There is one way you can help make senkos last longer. You can purchase this O-Wacky Tool with plastic washers that allow the hook to sit between the washer and the senko, making it less likely the worm will tear apart. Still, you’re likely to find the senko will last a couple fish at most even with the washer. But it certainly helps and will pay for itself overtime in saved worms.
Color & size options for senkos
Another minor benefit that the senko offers is a wide variety of color and size options. You can buy a senko from 3 inches to 7 inches in about every soft plastic color you could think of. So if you have a really specific color that works in your area, a senko is most likely to have it.
But that’s not to say competitors don’t offer similar options. The Yum Dinger also comes in a variety of colors and has options from 3 to 6 inches. Other competitors like the Strike King Ocho, Bass Prop Shops Stik-O, or Zoom Zlinky also offer various sizes and colors. So while the senko may have several niche options, you’re likely to find a suitable color and size in another competitor.
Frankly, I am not the biggest believer that one unique size/color combination is needed to catch fish. There is a reason that every bait has a green pumpkin option – it just works. There are usually several colors that just always produce fish and will work under the right conditions.
So while the senko probably has the best variety of color and size options, I don’t find it to be a huge benefit and make it worth the huge price disparity between it and other competitors.
Brand Loyalty to Gary Yamamato
A final aspect I find important that needs to be mentioned here is brand loyalty. While it’s not an aspect directly related to how the lure works, it’s a good reason why you might choose a senko over another option.
The Gary Yamamato Senko is the original stickabait, invented by Gary Yamamato himself. All other brands are copycats, plain and simple. So if you really want to support the person/company that started the idea of stick bait fishin – you are going to be buying senkos.
Beyond that, I have a confidence when I tie on a senko that I don’t have when fishing any other brand. Likely if you’re fishing a senko, the bite is pretty tough and you’re just trying to catch a fish. When you put on a senko you’re likely going ot have the confidence that you’re using the best bait available and that you’re much more likely to get bites.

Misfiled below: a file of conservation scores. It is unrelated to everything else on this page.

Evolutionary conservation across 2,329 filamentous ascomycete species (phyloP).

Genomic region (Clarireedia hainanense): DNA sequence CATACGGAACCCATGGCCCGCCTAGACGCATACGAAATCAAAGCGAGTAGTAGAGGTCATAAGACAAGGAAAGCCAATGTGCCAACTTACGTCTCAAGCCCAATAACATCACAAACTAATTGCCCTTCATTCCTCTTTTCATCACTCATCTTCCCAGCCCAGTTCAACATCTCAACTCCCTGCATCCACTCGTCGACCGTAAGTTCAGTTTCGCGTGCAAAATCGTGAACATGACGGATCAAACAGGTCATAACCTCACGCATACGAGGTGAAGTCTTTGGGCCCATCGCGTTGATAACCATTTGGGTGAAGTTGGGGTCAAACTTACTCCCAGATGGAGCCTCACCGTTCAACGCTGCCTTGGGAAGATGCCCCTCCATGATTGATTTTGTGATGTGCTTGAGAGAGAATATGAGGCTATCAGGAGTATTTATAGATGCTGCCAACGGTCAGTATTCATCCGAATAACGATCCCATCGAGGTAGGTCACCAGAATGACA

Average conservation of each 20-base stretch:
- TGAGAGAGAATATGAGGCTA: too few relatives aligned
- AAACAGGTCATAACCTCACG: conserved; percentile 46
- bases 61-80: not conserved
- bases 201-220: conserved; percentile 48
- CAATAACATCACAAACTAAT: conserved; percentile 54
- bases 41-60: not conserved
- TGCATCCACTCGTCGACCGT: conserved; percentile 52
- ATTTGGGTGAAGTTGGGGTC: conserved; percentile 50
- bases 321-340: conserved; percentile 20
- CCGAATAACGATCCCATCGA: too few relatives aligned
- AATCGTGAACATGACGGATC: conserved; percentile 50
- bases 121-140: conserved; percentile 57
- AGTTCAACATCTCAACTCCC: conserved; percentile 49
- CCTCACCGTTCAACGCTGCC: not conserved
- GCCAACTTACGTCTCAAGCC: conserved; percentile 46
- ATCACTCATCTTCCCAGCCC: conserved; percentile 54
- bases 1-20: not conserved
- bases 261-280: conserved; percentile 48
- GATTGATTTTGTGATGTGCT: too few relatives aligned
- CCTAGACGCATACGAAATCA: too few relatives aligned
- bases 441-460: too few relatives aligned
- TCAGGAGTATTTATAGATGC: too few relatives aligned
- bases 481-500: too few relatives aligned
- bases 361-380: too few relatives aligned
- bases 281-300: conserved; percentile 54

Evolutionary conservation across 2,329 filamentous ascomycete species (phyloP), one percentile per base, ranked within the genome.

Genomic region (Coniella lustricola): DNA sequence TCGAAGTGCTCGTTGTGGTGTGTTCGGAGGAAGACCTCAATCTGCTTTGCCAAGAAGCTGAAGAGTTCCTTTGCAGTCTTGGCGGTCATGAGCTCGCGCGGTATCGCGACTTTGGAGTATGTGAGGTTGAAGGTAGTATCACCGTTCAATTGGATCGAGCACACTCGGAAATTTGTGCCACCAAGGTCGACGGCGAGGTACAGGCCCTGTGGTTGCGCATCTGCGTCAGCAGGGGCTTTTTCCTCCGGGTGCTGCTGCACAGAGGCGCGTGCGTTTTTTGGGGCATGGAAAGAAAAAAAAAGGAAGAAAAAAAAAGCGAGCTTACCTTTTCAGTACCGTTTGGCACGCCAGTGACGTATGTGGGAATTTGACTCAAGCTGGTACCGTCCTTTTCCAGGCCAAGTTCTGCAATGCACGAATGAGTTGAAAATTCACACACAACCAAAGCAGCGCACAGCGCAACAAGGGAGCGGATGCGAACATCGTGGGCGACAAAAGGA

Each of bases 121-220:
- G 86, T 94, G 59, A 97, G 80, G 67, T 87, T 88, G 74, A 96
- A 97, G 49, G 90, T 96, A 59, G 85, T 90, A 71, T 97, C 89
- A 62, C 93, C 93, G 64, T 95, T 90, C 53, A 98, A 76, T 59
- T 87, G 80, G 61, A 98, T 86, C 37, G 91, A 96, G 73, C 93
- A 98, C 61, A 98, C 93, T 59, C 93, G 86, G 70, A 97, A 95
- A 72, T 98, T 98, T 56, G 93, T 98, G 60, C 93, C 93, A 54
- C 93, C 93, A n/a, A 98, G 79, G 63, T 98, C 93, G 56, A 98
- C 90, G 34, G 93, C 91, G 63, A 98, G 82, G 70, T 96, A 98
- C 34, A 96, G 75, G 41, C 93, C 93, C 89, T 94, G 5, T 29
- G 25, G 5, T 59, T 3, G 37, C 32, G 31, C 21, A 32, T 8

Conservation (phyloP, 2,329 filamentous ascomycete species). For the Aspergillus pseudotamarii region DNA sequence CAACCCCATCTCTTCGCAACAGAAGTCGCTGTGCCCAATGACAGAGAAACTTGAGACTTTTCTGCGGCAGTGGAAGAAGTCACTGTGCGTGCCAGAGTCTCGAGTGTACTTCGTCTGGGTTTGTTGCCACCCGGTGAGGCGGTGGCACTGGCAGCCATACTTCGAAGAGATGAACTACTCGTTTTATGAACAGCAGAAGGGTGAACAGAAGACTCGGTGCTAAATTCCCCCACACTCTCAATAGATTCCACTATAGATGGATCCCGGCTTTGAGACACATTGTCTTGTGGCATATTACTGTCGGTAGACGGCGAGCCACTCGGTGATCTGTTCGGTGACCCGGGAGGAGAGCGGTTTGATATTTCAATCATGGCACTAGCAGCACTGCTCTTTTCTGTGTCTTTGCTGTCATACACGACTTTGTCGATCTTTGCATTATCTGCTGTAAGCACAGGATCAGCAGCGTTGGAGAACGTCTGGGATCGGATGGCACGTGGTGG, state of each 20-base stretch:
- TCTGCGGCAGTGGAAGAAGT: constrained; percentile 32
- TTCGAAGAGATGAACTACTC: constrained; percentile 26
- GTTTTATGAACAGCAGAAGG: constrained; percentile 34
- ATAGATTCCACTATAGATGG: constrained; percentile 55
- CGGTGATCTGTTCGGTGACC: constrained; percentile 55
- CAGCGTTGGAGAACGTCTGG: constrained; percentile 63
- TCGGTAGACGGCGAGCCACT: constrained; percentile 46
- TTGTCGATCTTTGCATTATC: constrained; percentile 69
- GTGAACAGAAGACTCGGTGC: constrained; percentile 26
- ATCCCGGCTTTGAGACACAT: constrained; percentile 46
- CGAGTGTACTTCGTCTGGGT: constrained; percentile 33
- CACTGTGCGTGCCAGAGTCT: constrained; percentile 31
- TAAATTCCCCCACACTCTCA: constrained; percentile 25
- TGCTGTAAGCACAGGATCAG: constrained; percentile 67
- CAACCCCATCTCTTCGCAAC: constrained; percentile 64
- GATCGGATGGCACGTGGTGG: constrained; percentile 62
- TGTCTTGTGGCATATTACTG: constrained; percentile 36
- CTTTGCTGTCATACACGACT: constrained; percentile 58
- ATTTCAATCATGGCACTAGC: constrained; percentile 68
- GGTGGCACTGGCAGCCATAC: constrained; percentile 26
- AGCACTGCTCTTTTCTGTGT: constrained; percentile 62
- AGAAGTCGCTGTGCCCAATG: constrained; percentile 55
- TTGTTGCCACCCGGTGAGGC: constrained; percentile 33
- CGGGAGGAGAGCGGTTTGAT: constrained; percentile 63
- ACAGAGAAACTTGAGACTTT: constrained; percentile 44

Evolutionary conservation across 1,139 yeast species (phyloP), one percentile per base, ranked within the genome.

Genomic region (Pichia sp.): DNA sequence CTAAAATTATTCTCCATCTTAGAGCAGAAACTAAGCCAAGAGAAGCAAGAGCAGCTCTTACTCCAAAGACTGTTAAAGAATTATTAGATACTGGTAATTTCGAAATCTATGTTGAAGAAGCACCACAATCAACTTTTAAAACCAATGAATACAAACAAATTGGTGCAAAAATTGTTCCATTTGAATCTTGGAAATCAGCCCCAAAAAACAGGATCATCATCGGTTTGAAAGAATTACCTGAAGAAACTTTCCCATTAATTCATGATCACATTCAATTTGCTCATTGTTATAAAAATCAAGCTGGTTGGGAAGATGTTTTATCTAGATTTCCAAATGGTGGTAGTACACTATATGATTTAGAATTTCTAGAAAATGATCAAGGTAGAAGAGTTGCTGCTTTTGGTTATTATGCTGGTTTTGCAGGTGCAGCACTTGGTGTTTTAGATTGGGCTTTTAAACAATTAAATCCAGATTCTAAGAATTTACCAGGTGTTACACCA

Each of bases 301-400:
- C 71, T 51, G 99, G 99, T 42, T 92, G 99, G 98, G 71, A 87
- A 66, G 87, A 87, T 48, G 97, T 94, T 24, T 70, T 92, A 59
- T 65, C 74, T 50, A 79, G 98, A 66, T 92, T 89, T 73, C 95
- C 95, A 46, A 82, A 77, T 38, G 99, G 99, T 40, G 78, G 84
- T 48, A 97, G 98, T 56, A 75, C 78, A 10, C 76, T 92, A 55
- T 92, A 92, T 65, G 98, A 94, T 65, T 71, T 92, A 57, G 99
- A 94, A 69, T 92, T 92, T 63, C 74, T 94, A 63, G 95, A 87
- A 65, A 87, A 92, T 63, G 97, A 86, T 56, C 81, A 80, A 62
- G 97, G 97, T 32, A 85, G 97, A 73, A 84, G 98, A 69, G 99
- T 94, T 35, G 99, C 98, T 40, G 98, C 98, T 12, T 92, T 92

Having confidence in a bait is one of those things you can’t measure but is extremely important with any bait you use. You need to have the confidence you can catch fish with it and not second guess yourself while fishing. That alone can make a senko worth the price, just having the confidence that it’s going to catch fish when nothing else will.
The final verdict - is it worth the money?
Now that we have covered all the aspects of a stickbait and compared the senko to its biggest competitors, let’s answer the question. Is a senko worth its price?
Yes. A senko is worth what you pay for it.
There are unique features in a senko that you aren’t going to get in any competitor. I have the confidence in it that when nothing else is going to catch a fish – it will. That in itself makes the senko worth the extra money that you pay for it.
But, I will not support using senkos and nothing but senkos if you’re on a budget. The truth is, I have more Yum Dingers in my bag than any other stickbait. And it’s because they are affordable and still work. You will catch bass, and lots of them, on senko competitors. So if you’re worried about the extra price or use stickbaits a lot, then I actually recommend going with Yum Dingers instead as the price to performance ratio is there in my opinion.
When you’re fishing tournaments, can’t get a bite, or really need a confidence bait – that’s when you should pull out the senkos. They’re that special type of bait that I just know I can catch a fish on and sometimes that’s needed. But I’m not going to use them all the time. And I’m also not going to use them on texas rigs or anything other than a wacky rig. Because I don’t think you’re getting the extra performance on those rigs to make the price difference worth it.
So I recommend you buy a pack or two of senkos in your favorite colors just to have when nothing else gets a bite or you need that confidence bait to pull in a few fish. If you’re fishing a tournament or high stakes, then I also recommend using senkos. But if you use stickbaits often and don’t want to break the bank – you’re completely fine using a competitor like the Yum Dinger. They still catch fish and are a much better bang for your buck option. If I’m just heading out to the lake to catch fish and relax, I’m using Dingers. If I haven’t caught fish in weeks or fishing somewhere heavily pressured, I’m using senkos.
In the end, it’s up to you to make that determination of how much you’re willing to spend for an extra advantage.